In their latest rankings, Baseball America, Keith Law (subs. req’d), and MLB.com have Schwarz as the 45th, 71st, and 90th best prospect in the draft class, respectively. The Yankees love to hoard catching prospects and I don’t expect that to stop even with Brian McCann, John Ryan Murphy, and Gary Sanchez at the upper levels. They don’t pick until the second round (55th overall) because of their offseason spending spree, but there is a chance Schwarz will still be available when their third round pick (91st overall) comes around, at which point I think he’d be a real coup.
For the first time this season, the Yankees are in a National League park for an interleague series. That means no designated hitter and lots of so-called strategy. The Yankees open a three-game set against the Brewers tonight, their first trip to Milwaukee since 2005. The last time they visited Miller Park, Alex Rodriguez hit his 400th career homerun (video). How about that?
What Have They Done Lately?
The Brew Crew come into this series with a 22-13 record and a +13 run differential. That’s the second best record in the game. They have hit the skids of late though, losing their last two games, four of their last five, and six of their last eight.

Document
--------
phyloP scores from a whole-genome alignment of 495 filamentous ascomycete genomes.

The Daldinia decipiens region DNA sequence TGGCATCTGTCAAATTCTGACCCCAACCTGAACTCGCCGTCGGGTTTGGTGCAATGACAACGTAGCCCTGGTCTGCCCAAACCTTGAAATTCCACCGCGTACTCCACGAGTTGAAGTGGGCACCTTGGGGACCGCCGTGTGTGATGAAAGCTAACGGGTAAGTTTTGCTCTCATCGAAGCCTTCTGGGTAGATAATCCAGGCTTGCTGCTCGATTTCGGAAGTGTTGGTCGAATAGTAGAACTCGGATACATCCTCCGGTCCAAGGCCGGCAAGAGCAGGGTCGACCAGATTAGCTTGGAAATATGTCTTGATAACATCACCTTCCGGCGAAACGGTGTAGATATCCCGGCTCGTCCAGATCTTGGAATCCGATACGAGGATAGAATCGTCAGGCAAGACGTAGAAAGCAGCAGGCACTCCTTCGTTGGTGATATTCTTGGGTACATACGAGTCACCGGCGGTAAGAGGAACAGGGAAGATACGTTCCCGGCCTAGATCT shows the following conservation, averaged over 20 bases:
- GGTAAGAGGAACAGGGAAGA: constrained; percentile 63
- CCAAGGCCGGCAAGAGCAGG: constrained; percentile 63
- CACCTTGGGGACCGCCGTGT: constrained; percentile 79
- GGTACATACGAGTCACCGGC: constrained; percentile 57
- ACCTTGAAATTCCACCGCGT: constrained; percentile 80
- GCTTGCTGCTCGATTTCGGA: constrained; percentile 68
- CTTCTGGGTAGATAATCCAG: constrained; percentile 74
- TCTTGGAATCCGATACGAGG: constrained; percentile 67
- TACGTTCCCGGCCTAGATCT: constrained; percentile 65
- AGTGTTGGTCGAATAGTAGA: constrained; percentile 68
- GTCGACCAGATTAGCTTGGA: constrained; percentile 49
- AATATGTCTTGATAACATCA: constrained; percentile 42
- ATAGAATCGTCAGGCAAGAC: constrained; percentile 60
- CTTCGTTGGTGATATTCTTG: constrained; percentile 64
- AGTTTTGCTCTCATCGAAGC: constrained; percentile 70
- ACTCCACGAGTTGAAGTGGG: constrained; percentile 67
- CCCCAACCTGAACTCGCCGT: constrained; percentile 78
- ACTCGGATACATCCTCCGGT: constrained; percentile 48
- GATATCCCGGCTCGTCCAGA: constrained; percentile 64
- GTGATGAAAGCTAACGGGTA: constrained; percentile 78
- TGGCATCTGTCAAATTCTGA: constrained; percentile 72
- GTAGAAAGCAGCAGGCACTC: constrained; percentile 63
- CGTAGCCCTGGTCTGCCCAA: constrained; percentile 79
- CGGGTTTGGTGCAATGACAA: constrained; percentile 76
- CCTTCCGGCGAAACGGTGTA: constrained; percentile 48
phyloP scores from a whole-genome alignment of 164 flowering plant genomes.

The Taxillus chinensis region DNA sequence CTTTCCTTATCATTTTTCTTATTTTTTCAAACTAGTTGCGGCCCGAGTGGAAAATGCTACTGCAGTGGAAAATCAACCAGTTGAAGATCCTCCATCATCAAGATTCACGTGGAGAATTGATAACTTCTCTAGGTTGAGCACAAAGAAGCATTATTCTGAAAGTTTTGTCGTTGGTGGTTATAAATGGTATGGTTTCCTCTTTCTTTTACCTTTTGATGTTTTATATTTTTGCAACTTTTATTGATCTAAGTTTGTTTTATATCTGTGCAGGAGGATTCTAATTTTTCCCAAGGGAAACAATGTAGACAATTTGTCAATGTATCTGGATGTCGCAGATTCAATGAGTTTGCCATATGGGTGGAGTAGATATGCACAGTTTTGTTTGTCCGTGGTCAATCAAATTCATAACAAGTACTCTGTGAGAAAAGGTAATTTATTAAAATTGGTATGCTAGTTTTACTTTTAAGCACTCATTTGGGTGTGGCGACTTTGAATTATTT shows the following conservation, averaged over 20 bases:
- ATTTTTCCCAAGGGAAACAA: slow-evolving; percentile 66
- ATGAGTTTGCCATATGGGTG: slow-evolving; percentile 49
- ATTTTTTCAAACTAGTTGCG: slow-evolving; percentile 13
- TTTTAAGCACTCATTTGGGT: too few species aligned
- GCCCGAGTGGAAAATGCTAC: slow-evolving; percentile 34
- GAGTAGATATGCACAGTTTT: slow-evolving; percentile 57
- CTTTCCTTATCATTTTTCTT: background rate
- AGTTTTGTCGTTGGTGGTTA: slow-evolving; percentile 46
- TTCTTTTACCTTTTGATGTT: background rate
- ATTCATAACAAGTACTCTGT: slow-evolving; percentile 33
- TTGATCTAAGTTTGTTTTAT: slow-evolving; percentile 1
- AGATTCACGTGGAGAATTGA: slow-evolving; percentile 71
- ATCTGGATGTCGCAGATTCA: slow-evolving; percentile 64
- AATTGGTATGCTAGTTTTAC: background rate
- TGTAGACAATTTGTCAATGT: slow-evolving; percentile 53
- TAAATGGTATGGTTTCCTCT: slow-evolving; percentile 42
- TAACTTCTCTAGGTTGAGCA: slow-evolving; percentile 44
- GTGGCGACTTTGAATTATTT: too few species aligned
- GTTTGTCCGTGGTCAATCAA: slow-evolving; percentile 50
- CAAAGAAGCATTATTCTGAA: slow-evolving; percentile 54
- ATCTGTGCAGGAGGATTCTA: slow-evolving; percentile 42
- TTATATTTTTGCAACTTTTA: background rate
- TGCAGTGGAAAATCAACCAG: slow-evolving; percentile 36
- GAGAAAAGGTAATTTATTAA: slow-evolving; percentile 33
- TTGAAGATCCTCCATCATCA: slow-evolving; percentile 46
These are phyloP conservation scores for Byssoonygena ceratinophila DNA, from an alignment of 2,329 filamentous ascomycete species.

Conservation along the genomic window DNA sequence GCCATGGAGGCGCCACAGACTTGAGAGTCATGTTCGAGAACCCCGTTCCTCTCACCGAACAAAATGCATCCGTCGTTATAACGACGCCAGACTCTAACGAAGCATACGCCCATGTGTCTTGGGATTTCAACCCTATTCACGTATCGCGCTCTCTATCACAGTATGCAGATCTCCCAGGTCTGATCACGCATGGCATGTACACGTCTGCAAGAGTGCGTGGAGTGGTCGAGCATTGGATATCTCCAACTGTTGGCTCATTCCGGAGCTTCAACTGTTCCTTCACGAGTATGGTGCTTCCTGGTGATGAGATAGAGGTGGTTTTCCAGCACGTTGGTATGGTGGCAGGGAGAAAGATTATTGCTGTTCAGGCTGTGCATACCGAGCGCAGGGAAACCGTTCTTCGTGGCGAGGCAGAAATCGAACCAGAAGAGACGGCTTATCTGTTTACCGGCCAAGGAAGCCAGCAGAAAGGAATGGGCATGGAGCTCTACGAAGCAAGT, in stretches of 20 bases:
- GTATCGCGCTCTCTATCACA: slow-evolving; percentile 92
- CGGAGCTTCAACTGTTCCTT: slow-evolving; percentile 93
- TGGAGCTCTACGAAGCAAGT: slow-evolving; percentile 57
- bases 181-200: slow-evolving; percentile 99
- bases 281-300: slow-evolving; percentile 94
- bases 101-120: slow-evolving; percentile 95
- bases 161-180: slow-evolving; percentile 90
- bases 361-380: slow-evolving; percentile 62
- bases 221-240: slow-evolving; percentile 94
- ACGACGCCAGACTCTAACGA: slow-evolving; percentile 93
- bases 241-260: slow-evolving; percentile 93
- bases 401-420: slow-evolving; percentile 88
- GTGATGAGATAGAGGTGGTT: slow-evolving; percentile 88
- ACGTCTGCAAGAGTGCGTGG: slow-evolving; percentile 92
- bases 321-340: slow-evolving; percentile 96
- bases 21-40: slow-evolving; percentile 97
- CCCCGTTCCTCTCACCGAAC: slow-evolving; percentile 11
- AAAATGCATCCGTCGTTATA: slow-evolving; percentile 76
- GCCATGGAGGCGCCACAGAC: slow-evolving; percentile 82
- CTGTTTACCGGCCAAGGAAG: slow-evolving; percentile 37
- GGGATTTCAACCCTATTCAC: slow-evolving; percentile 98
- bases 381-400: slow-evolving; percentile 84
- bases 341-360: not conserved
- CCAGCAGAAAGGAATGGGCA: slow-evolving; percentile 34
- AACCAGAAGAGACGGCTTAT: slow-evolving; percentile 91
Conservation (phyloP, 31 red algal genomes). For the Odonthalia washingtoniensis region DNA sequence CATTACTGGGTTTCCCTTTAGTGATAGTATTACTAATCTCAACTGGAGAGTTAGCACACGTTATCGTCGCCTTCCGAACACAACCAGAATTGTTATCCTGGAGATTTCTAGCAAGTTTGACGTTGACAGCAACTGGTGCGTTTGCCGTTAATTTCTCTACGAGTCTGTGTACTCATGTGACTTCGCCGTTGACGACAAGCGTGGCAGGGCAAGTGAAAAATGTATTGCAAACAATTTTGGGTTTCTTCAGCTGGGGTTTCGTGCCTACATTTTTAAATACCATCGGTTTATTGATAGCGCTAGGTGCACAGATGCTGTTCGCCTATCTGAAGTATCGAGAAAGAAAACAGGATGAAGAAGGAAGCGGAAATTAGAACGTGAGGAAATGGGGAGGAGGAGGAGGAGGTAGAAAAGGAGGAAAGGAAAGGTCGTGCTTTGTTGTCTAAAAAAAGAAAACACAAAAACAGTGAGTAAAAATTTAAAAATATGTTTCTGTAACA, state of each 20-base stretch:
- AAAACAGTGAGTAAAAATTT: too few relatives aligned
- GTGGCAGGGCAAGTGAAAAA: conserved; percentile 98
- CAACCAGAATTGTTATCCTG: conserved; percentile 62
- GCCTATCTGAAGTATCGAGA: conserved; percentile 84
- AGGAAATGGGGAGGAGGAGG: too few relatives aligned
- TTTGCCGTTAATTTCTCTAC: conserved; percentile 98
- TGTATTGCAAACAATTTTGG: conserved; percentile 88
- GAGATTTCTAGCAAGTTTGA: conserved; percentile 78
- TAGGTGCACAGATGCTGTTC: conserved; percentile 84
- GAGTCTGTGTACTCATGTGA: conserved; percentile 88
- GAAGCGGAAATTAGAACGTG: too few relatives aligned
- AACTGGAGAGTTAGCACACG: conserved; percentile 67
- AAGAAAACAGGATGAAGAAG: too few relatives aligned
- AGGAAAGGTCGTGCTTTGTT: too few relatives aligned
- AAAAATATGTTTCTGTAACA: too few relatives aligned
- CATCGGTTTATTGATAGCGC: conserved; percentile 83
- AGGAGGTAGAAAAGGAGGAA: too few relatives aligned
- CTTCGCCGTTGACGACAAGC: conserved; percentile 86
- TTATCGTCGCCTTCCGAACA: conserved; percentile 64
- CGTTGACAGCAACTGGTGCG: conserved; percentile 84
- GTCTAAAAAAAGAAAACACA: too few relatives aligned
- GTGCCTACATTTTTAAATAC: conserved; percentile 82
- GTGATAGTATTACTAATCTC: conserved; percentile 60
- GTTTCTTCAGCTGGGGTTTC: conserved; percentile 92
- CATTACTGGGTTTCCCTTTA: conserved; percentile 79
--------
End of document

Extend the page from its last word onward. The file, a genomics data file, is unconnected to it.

Manager Ron Roenicke’s club has a team 90 wRC+ and averages 3.97 runs per game, so it’s a below-average attack. That surprised me. For some reason I thought they were better. OF Ryan Braun (156 wRC+) is currently on the disabled list with an oblique problem and he is not eligible to return until next week. OF Carlos Gomez (147 wRC+) is healthy, but the appeal of his three-game suspension (stemming from a brawl with the Pirates) will be heard today, so he figures to miss at least one game this weekend. His rematch with Brian McCann will have to wait.
With Braun and potentially Gomez out, the Milwaukee lineup is headlined by C Jonathan Lucroy (117 wRC+), who is one of the most underrated players in the game. He’s a stud both at and behind the plate. 3B Aramis Ramirez (81 wRC+) is off to a really slow start, but you’ll hear him referred to as an “RBI Guy” anyway. Former Yankees 1B Lyle Overbay (79 wRC+) and 1B/3B Mark Reynolds (115 wRC+) are kinda sorta platooning at first, though Reynolds is seeing more and more time given his strong start (and Overbay’s poor start).
2B Rickie Weeks (78 wRC+) has been relegated to the bench in favor of 2B Scooter Gennett (97 wRC+). OF Khris Davis (75 wRC+) has a hilarious 35/1 K/BB, and SS Jean Segura (69 wRC+) simply hasn’t hit since about last June. He got off to such a great start last season but just stopped hitting all together. OF Logan Schafer (63 wRC+) has been playing regularly with Braun out. C Martin Maldonado (208 wRC+), OF Caleb Gindl (1 wRC+), and IF Jeff Bianchi (8 wRC+) fill out the bench and have been varying degrees of useful in limited time. It’s worth noting the Brewers have hit 36 homers this season, the fifth most in baseball. Miller Park is a big-time hitter’s park.
Friday: RHP Masahiro Tanaka (No vs. MIL) vs. RHP Yovani Gallardo (vs. NYY) (GIFs)